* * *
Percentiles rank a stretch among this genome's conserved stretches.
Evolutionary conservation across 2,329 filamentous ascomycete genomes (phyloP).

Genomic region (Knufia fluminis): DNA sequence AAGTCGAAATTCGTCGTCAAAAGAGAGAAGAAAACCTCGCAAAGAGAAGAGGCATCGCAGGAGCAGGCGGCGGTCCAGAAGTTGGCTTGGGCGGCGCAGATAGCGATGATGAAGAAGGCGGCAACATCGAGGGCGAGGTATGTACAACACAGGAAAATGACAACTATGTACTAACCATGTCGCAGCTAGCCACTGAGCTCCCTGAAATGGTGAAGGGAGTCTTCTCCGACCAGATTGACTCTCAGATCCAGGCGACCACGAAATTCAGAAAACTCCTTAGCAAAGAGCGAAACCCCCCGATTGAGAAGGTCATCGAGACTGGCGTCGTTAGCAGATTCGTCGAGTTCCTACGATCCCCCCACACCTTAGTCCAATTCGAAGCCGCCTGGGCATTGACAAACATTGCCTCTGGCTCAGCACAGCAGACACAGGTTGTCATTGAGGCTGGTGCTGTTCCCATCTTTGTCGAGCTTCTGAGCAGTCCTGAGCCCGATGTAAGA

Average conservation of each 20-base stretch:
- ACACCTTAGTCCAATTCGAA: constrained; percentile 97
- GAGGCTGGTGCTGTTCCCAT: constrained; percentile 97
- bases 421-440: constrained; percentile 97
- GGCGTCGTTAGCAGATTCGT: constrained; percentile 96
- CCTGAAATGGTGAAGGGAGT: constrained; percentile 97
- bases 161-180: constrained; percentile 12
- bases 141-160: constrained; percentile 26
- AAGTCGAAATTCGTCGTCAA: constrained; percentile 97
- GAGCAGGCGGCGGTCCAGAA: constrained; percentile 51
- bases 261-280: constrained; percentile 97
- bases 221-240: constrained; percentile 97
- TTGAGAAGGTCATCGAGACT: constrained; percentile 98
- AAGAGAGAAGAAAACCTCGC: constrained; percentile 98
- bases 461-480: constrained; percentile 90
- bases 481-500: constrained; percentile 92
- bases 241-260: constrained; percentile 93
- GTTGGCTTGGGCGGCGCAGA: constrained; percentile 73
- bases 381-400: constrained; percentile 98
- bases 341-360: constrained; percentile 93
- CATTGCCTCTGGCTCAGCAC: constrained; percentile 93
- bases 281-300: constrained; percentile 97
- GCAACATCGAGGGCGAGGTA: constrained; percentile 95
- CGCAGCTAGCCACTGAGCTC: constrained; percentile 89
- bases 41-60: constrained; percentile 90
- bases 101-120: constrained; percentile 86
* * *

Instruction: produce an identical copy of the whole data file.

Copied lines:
Percentiles rank a stretch among this genome's conserved stretches.
Evolutionary conservation across 2,329 filamentous ascomycete genomes (phyloP).

Genomic region (Knufia fluminis): DNA sequence AAGTCGAAATTCGTCGTCAAAAGAGAGAAGAAAACCTCGCAAAGAGAAGAGGCATCGCAGGAGCAGGCGGCGGTCCAGAAGTTGGCTTGGGCGGCGCAGATAGCGATGATGAAGAAGGCGGCAACATCGAGGGCGAGGTATGTACAACACAGGAAAATGACAACTATGTACTAACCATGTCGCAGCTAGCCACTGAGCTCCCTGAAATGGTGAAGGGAGTCTTCTCCGACCAGATTGACTCTCAGATCCAGGCGACCACGAAATTCAGAAAACTCCTTAGCAAAGAGCGAAACCCCCCGATTGAGAAGGTCATCGAGACTGGCGTCGTTAGCAGATTCGTCGAGTTCCTACGATCCCCCCACACCTTAGTCCAATTCGAAGCCGCCTGGGCATTGACAAACATTGCCTCTGGCTCAGCACAGCAGACACAGGTTGTCATTGAGGCTGGTGCTGTTCCCATCTTTGTCGAGCTTCTGAGCAGTCCTGAGCCCGATGTAAGA

Average conservation of each 20-base stretch:
- ACACCTTAGTCCAATTCGAA: constrained; percentile 97
- GAGGCTGGTGCTGTTCCCAT: constrained; percentile 97
- bases 421-440: constrained; percentile 97
- GGCGTCGTTAGCAGATTCGT: constrained; percentile 96
- CCTGAAATGGTGAAGGGAGT: constrained; percentile 97
- bases 161-180: constrained; percentile 12
- bases 141-160: constrained; percentile 26
- AAGTCGAAATTCGTCGTCAA: constrained; percentile 97
- GAGCAGGCGGCGGTCCAGAA: constrained; percentile 51
- bases 261-280: constrained; percentile 97
- bases 221-240: constrained; percentile 97
- TTGAGAAGGTCATCGAGACT: constrained; percentile 98
- AAGAGAGAAGAAAACCTCGC: constrained; percentile 98
- bases 461-480: constrained; percentile 90
- bases 481-500: constrained; percentile 92
- bases 241-260: constrained; percentile 93
- GTTGGCTTGGGCGGCGCAGA: constrained; percentile 73
- bases 381-400: constrained; percentile 98
- bases 341-360: constrained; percentile 93
- CATTGCCTCTGGCTCAGCAC: constrained; percentile 93
- bases 281-300: constrained; percentile 97
- GCAACATCGAGGGCGAGGTA: constrained; percentile 95
- CGCAGCTAGCCACTGAGCTC: constrained; percentile 89
- bases 41-60: constrained; percentile 90
- bases 101-120: constrained; percentile 86